disc bulge, disc herniation, back pain, disc injury, disk bulge, disk herniation, decompression, cold laser, low-level laser

A Disc Bulge or Disc Herniation DOESN'T Mean Surgery!

Dr. Williams, chiropractor in Amarillo TX, explains

I see it in my patients' faces almost every week when I tell them that I believe their back pain is due to an injured disc in their spine. Their faces sink, their eyes look down at the floor, and they take a deep breath and let it out slowly. For just a moment, it's pretty heavy and you can see the weight of the information hitting them at full force. 

Before they have a chance to take that second breath, fortunately, I have the pleasure of being able to tell them that they are not stuck this way and typically they will not have to deal with any shots or surgery. Then I watch as relief drifts over them. 

Here is a factoid. Did you know that disc injury is the most common reason for a patient under the age of 50 to have back pain? That is the reason I see this scenario play out so often. Another factoid; out of 56 million Americans suffering back pain, of which disc injury is the most common reason, only about 5% of them actually require surgery. 

The truth is, most just do not need surgery at all. The only real reasons to have back surgery are progressive neurological deficit, unrelenting, life-changing pain, and/or cauda equina syndrome. Let me explain those briefly:

1. Progressive Neurological Deficit - this refers to your reflexes, like when the doctor taps you with the reflex hammer. If one reflex is gone compared to the other side of the body, that is an example of a neurological deficit. If you have noticeable weakness in muscles on one side of the body compared to the other side, that is a deficit. And finally, if you feel things differently on one aspect of a leg, foot, arm, or hand when compared to the same area on the other side of the body, that is a deficit as well. 

2. Cauda Equina - The calling card of Cauda Equina is altered ability to control bowel or bladder function and/or saddle anesthesia. Saddle anesthesia means having numbness or tingling in any area up and underneath between the legs that would touch a saddle when sitting on it. This condition is an emergency and needs to be seen in the ER as soon as possible.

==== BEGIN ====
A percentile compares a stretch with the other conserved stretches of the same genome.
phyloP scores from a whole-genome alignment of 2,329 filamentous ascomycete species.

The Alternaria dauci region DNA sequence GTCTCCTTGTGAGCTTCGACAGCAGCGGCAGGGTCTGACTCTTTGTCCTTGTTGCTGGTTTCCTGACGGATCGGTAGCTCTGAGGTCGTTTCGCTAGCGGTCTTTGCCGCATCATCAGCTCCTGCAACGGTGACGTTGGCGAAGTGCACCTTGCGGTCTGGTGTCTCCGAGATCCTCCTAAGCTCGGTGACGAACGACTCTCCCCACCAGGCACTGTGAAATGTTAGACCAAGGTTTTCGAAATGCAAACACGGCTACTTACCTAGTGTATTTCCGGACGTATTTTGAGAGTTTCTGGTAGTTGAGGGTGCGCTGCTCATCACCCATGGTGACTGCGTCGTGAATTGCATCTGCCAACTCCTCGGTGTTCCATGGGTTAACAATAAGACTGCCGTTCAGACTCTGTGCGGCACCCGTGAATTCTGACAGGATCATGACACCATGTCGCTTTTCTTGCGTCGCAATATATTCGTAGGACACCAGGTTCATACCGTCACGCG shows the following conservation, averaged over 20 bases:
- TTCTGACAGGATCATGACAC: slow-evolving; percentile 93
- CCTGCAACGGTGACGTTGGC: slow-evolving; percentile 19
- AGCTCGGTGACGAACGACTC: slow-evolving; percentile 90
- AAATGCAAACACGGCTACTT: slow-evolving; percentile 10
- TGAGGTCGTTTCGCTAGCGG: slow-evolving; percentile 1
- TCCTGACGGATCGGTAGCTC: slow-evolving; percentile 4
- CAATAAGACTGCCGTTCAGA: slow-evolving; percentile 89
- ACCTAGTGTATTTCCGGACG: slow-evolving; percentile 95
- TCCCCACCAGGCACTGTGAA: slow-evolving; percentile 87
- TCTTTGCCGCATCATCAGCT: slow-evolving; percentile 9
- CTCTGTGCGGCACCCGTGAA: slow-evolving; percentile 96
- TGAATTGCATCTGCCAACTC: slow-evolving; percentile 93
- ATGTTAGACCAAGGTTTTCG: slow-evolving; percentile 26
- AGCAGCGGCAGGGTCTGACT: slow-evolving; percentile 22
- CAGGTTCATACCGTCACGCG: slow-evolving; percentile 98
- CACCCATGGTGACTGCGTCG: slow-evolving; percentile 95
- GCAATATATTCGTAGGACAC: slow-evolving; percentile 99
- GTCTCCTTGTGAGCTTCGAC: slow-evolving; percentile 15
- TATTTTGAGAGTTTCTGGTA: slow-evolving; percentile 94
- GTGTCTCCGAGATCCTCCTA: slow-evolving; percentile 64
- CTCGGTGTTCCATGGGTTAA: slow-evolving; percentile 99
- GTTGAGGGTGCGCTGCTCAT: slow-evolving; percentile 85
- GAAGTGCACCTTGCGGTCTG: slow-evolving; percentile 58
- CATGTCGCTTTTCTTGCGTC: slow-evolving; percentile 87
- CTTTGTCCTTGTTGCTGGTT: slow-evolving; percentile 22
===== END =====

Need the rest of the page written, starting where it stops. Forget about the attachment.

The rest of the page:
3. Unrelenting, Life-changing Pain - Patients that are suffering from pain do not appreciate hearing this but, pain is NOT a reason for having surgery. However, unrelenting, life-changing pain may need a second look. There are steps to be tried prior to that surgery though. Pain that cannot be relieved requires investigation. X-rays and MRIs are likely in order for that kind of pain initially. Assuming there is no obvious reason for the pain on the imaging, then, according to the American College of Physicians' recommendations, you start treating with spinal manipulation, exercise, heat, low-level laser, massage, acupuncture, and cognitive behavioral therapy. Assuming those things fail (they almost NEVER fail, by the way!!), then the patient would go through a trial of medication, followed by a trial of shots, then.....assuming EVERYTHING else failed, the patient would undergo surgery in an attempt to provide some level of relief. THIS IS A RARE OCCURRENCE. 

Now that we have covered the three most common reasons for surgery and we have covered the fact that the most common reason for low back pain is a disc injury (disc bulge, disc herniation, disc desiccation, disc dehydration, annular fissure, etc.), let me talk about how surgery is typically avoided through non-invasive, non-pharmacological, conservative treatment. 

The first thing to know about a disc injury is that they are usually self-resolving. If given the time, many of them simply go away on their own. So, why would you need a chiropractor or physical therapist or anyone else? Because we can speed the process up and if you have ever been in the grip of disc injury pain, you know why it is imperative to get out of it as quickly as possible. Pain from a disc injury is honestly about as bad as it gets. When a patient is unable to get themselves to the bathroom without assistance, then you understand the level of pain I am talking about. If a practitioner is able to shave a week or more off of that type of pain, most patients will agree that that is worth every penny spent.